Three full day workshops will be held on 27 October 2013 on topics relevant to social robotics and the general theme 'Social Intelligence'.
The workshops are:
Christian Kroos and Damith Herath
In everyday life, we constantly encounter situations in which machines do not fulfil their designated function or do not meet our expectations. It is foreseeable that with the rise of social robots, real or perceived misbehaviour will be common place until technology and algorithms mature sufficiently. In research, however, failures and malfunctions are not necessarily an unfortunate course of events, best to be completely avoided. Misbehaving robots, the hypothesis of the workshop, can sometimes teach us more about social interactions than their successful counterparts. After all we are still on the fringe of the development: we lack long-term, large-scale experience of social interactions between humans and robots and we are still on the search for a guiding model.
While science and engineering aim at minimising the occurrence of dysfunctional behaviour in machines, the arts embraced the concept of creative failure from the beginning of modernity. Errors were seen as an important source of new ideas and spawned novel and sometimes far reaching developments. Sometimes they were even a wilful part of the concept of the work of art from the start. Jean Tinguely's self-destroying machines might be mentioned or—with typical user expectations in mind—Norman White's 'Helpless Robot'. Thus, in a manner of speaking, it suggested itself to bring robotic art (and art employing machines in general) in contact with the scientific and engineering side, promoting interaction and allowing confrontation. The workshop is directed towards people active in any of the aforementioned domains. Engineers and scientists are encouraged to report on robots that did not behave according to expectations in the interaction with humans and, if possible, how the resulting behaviour was perceived and judged by the users. For artists, we welcome any contribution where unexpected behaviour of a machine was or became an essential part of the work of art.
Video submissions due: 1 September. Workshop Homepage
Rony Novianto and Jonathan Vitale
Social robots will not be accepted in society unless they exhibit social intelligence. They will need cognitive capabilities that support the necessary social intelligence. Research in various fields, including artificial intelligence, robotics, computer vision, cognitive psychology, cognitive science, and neuroscience, provides important work on cognitive capabilities. However, there is a little work on orchestrating various cognitive capabilities to achieve social intelligence. Attention is known to play a crucial role in intelligence. It affects other cognitive processes, including perception, action selection, decision making, planning, emotion and learning. It potentially provides a mechanism to orchestrate these cognitive capabilities required to achieve social intelligence. Research on attention remains challenging in all levels from visual perception to decision making and planning. This workshop aims to examine the role of attention in social intelligence and to foster the emergent area of attention in social robotics.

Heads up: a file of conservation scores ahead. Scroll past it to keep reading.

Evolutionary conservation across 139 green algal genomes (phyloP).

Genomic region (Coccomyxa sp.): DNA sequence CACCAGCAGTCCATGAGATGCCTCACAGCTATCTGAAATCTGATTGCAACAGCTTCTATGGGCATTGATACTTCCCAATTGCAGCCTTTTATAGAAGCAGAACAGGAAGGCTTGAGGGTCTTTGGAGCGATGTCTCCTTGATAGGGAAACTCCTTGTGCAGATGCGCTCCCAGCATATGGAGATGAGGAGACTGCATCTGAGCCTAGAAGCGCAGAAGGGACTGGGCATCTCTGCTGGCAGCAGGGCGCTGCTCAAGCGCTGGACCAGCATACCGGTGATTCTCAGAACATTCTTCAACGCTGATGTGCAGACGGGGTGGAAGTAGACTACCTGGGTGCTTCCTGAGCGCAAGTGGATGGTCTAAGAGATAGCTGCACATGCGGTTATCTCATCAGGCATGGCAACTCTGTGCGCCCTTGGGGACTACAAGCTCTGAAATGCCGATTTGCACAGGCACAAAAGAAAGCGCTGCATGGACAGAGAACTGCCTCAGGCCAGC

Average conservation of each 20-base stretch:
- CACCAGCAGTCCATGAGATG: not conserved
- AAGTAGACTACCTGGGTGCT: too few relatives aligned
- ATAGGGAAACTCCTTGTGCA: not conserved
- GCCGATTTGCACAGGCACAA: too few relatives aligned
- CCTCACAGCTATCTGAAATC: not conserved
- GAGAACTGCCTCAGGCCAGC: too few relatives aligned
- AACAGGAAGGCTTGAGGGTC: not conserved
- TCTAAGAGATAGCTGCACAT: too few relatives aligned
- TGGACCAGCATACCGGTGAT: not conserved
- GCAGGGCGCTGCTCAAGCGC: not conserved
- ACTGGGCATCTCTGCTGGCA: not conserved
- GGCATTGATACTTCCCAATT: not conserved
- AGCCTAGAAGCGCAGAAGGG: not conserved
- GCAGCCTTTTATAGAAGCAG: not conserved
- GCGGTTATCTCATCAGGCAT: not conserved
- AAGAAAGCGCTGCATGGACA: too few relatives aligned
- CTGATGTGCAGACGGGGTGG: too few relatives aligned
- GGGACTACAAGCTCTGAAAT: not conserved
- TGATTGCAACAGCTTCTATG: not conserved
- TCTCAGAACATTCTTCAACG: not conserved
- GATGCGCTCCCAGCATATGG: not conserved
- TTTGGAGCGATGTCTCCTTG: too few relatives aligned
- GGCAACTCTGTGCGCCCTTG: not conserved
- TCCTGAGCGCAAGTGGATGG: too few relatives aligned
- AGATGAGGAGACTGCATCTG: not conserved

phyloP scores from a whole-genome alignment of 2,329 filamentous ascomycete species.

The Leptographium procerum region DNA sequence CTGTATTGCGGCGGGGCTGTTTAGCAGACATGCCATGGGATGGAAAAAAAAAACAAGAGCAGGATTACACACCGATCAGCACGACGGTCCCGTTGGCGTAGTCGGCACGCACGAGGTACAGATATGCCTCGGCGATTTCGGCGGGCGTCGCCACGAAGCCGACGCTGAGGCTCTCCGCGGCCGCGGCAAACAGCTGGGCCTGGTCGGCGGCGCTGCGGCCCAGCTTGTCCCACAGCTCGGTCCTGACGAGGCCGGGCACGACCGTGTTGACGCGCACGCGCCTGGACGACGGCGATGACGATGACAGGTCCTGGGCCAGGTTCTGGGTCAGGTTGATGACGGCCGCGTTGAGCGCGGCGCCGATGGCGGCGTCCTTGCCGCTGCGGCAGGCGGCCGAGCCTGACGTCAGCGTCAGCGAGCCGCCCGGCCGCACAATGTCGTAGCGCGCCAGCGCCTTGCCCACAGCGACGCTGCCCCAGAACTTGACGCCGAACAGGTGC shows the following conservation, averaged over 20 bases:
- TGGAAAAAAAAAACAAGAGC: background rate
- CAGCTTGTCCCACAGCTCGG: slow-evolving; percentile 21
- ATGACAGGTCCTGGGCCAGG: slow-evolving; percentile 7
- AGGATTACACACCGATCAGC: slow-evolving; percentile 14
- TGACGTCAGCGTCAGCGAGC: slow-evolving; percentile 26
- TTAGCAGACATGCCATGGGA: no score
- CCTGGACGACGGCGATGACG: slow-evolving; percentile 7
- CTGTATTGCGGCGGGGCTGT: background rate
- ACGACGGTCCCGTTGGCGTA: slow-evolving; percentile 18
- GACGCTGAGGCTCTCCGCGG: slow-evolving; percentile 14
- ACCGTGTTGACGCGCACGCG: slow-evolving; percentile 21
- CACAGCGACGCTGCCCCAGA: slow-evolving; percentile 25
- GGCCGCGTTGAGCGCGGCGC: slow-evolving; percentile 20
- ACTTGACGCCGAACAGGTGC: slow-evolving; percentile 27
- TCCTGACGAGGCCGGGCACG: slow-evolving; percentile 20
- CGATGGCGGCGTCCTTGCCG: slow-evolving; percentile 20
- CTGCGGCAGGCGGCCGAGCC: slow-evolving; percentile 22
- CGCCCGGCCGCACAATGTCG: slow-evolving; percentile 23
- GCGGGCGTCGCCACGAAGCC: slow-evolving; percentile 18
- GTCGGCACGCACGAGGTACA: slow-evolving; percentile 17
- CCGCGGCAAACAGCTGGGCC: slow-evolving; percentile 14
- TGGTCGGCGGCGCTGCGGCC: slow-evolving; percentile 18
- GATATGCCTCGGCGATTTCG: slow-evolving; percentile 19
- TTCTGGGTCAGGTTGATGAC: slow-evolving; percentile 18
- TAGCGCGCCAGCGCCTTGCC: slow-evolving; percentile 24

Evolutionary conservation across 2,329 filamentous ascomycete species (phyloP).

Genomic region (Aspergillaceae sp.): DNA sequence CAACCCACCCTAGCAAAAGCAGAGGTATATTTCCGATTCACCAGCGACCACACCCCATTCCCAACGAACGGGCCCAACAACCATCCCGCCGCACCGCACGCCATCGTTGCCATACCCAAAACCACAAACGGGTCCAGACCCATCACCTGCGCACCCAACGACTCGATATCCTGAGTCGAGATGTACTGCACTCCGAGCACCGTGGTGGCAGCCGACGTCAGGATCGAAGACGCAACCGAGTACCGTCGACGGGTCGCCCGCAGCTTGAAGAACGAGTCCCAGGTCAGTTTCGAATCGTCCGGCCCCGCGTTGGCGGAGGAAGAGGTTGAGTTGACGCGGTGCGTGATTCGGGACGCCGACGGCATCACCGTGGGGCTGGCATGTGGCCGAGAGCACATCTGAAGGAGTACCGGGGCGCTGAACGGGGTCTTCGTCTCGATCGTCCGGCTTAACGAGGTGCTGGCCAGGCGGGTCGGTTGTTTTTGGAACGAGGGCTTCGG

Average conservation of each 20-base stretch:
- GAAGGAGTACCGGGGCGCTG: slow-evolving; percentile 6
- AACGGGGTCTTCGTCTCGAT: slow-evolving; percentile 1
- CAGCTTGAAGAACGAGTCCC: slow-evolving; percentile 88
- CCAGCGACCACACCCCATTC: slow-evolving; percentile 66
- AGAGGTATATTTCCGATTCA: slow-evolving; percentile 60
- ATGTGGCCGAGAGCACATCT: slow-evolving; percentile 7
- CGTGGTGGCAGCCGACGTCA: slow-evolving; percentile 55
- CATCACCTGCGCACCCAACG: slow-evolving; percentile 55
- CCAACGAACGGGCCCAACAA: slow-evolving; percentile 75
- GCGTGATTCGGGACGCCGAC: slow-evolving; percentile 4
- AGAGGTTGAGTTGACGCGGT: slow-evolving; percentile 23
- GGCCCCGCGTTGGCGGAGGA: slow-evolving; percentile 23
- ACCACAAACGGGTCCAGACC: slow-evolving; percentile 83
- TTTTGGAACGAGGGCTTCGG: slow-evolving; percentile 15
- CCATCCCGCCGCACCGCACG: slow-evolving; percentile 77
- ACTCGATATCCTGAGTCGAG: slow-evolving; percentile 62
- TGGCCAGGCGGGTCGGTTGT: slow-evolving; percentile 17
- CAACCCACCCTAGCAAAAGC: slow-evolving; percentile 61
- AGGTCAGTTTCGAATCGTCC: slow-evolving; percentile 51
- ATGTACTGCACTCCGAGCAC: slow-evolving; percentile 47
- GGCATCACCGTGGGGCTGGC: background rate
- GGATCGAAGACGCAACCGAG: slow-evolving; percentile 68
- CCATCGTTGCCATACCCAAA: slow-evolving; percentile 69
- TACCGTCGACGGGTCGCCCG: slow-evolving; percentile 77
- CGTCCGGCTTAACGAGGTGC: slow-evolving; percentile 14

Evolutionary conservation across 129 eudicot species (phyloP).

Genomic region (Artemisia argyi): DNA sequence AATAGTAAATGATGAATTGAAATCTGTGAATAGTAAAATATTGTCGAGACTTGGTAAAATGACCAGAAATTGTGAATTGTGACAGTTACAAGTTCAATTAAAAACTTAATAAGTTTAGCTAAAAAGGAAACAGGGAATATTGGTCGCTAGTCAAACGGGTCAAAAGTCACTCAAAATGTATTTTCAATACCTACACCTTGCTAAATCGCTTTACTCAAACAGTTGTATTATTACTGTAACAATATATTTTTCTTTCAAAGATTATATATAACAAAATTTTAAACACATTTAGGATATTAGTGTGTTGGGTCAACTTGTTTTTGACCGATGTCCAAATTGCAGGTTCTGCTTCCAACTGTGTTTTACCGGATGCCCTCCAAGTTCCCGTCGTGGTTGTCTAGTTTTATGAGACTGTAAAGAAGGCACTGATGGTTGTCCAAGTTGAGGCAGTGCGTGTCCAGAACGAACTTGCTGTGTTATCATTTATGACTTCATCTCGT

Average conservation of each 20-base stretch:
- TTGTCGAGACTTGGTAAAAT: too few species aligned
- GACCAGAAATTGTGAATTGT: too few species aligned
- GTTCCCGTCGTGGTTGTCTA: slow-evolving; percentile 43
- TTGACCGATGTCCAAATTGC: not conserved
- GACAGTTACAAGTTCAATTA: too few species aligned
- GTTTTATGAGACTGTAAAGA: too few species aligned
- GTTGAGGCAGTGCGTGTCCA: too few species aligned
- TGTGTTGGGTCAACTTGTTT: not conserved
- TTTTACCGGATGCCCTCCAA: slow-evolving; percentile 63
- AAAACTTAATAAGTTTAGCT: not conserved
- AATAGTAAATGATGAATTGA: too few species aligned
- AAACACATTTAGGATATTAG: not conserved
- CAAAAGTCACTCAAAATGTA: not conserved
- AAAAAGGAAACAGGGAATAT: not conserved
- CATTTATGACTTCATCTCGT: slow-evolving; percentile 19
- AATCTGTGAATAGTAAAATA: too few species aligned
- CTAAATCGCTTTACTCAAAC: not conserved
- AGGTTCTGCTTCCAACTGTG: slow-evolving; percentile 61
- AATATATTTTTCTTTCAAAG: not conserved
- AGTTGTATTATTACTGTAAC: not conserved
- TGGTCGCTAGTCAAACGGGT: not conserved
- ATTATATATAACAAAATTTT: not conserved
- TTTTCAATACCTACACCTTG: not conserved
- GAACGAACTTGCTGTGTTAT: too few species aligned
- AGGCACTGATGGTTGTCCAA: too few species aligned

Full/short papers due: 1 September. Workshop Homepage
Wendy Moyle (chair), Elizabeth Broadbent (co-chair), Ho Seok Ahn, Michelle Kelly, Dikai Liu, Adrian McDaid, Hung Nguyen, Ravi Ranasinghe, Shane Xie
As the world's population ages and the prevalence of long term health conditions grows, healthcare systems struggle to provide the services and staff to help people, and healthcare costs continue to rise. New technology may provide solutions and robotics is increasingly proposed for innovative applications in healthcare; there is increasing research regarding the acceptance, feasibility and efficacy of healthcare robotics. There is a significant component of human robot interaction when robots are deployed in healthcare applications, and also a considerable social component. This workshop will focus on current progress and issues for the social robotics component.
Extended abstracts due: 31 August. Workshop Homepage